Tag Archives: WWII

Park Place veteran remembers D-Day on anniversary

ELMHURST (June 2016) — During World War II, Marion Bell parachuted onto the beaches of Normandy, France, on what would become known as D-Day — June 6, 1944. Seventy-two years later, the veteran and Park Place of Elmhurst resident shared his story and memories of the event with fellow residents and local students from a Timothy Christian High School summer government class. Marion was only 19 when he landed in Normandy as a member of the 82nd Airborne Division. Their plane was hit and was on fire when they jumped. During his service, he received the purple heart twice, bronze and silver stars, and the Good Conduct Medal. On Monday, June 6, Park Place invited all of the WWII veterans in assisted living to share their memories from their service. Marion was able to show and tell, as he still has the many medals he earned, as well as part of the parachute. WGN was there to cover Marion’s story — click here to see the segment from their news broadcast.   Read more about other residents who experienced WWII: Veterans honored on trip to capital Civilian memories of WWII Park Place residents recall honor flights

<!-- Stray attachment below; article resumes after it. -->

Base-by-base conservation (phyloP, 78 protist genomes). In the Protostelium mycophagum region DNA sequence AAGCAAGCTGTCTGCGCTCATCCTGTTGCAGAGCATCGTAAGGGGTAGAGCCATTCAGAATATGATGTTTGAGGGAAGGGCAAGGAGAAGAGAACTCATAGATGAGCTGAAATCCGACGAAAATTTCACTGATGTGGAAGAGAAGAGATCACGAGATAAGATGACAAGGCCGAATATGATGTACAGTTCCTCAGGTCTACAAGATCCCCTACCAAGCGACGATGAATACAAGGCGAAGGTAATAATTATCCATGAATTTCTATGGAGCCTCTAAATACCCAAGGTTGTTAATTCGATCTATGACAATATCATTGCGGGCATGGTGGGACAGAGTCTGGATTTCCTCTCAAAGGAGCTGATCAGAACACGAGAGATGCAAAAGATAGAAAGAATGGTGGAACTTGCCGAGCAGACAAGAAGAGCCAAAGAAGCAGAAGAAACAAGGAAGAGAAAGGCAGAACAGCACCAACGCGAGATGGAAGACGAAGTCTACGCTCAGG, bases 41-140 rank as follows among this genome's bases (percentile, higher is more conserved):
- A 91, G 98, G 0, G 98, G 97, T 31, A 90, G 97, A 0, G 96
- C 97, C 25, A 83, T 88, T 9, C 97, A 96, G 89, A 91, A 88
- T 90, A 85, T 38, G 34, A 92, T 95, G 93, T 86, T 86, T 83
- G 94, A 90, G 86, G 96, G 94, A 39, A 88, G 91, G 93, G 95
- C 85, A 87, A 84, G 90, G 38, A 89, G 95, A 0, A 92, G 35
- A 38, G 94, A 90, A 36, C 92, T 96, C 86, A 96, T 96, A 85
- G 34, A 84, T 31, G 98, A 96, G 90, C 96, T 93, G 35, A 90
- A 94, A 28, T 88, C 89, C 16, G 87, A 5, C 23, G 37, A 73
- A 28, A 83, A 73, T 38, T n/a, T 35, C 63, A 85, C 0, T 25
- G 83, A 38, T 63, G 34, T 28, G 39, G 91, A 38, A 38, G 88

Veterans honored on trip to capital

ZEELAND, Mich., and HOMER GLEN, Ill. (July 2015) — Two Providence Life Services residents recently traveled on an Honor Flight to Washington, D.C. The Honor Flight Network is a non-profit organization that flies veterans to see the war memorials built in their honor. Read about the veterans’ experiences below. Elmer Witte Elmer Witte, a 92-year old resident of Victorian Village in Homer Glen, Ill., was a B-29 bomber in World War II. His daughter first mentioned the honor flight to him, and encouraged him to go on the one-day visit to the nation’s capital. But for Elmer, the highlight of the trip didn’t come in Washington, D.C., — it was in nearby Chantilly, Virginia. That’s where he saw the Enola Gay, which is on display at the World War II Aviation exhibition station at the Steven F. Udvar-Hazy Center. Elmer had seen the aircraft before — on Tinian in August of 1945. He was driving a gunner around the island in a Jeep when they came upon the Enola Gay — and something mysterious near it, covered and guarded by military police. “I joked to the gunner that they must have gotten a shipment of booze,” Elmer said. “I had no idea they had the atom bomb — it was the day before they dropped it.” […]